Two examples of this kind of structure may be noted:
(a) Image transformation: The facility of image-transformation
on computer suggest many possibilities. The challenge is to find ways of
relating conceptual structures and real-world challenges to such images.
Of special interest is the way in which development is to be understood
or encoded in such image transformation. For example, if the many details
of the global problematique could be encoded onto one (or more) archetypal
animals, suitably animated, this would be of major conceptual and symbolic
significance -- especially when the animation can be used to represent
a transformation process. The media advantages are obvious.
(b) Vector equilibrium: Buckminster Fuller (1975, 1982) drew
attention to a very unusual symmetrical polyhedron, the vector equilibrium
(normally known as the cuboctahedron). It is unusual in that it lies on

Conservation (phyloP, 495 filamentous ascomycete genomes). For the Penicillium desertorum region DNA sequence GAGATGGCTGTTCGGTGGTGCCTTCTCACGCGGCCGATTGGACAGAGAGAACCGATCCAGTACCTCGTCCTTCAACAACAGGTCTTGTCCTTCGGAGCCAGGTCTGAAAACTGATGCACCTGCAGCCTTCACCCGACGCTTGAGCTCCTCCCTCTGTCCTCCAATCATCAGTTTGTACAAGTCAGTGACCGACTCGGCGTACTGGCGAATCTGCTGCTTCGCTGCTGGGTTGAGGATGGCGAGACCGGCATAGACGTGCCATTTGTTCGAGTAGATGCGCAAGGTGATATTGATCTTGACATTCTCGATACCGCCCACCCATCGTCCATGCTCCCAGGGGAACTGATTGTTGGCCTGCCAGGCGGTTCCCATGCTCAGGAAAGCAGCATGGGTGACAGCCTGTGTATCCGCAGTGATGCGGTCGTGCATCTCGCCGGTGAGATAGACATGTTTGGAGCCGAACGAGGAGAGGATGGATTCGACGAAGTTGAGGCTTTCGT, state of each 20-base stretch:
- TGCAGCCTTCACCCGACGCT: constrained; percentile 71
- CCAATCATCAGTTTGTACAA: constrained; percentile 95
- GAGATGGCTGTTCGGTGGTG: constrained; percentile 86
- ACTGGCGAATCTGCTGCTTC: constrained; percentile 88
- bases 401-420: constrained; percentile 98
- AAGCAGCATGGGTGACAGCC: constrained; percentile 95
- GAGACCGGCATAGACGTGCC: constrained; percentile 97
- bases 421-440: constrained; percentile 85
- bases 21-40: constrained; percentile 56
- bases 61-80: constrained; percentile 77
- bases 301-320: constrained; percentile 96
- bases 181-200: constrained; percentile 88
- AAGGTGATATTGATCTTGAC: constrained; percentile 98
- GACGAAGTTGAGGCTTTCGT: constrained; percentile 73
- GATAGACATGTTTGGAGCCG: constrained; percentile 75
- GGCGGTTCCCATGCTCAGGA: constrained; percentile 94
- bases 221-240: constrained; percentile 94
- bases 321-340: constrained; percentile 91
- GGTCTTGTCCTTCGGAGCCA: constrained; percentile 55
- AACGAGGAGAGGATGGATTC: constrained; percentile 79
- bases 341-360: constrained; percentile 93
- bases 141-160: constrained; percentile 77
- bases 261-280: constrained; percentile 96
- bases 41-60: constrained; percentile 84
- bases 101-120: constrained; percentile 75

a transformational pathway to a variety of other structures. An appropriately
jointed model can be transformed into an icosahedron and from there to
an octahedron and on to a tetrahedron. The merit of this model, aside from
the many claims made by Fuller himself, is that it provides a way of understanding
the structural transformation process. The challenge in a policy-making
environment is not to focus on this particular structure, but rather to
use it as an example to persuade topologists to locate other transformational
systems of this kind so as to build up a library of possibilities on which
Presumably it will only be through such explorations that conferences
can anchor their transformative insights so that people can recognize and
have confidence in the structural continuity of appropriate change, rather
than being threatened by change of any kind -- and therefore resistant
3. Enabling new strategies towards higher conceptual orders
The real challenge for policy-making in relation to the crises of our
times is to provide people with tools to counter the imaginal deficiency
from which we collectively suffer when dealing with complexity. The texty,
linear-environment of speeches, messaging and documents has a poor track
record. Eminent experts, with suitable budgetary encouragement, can now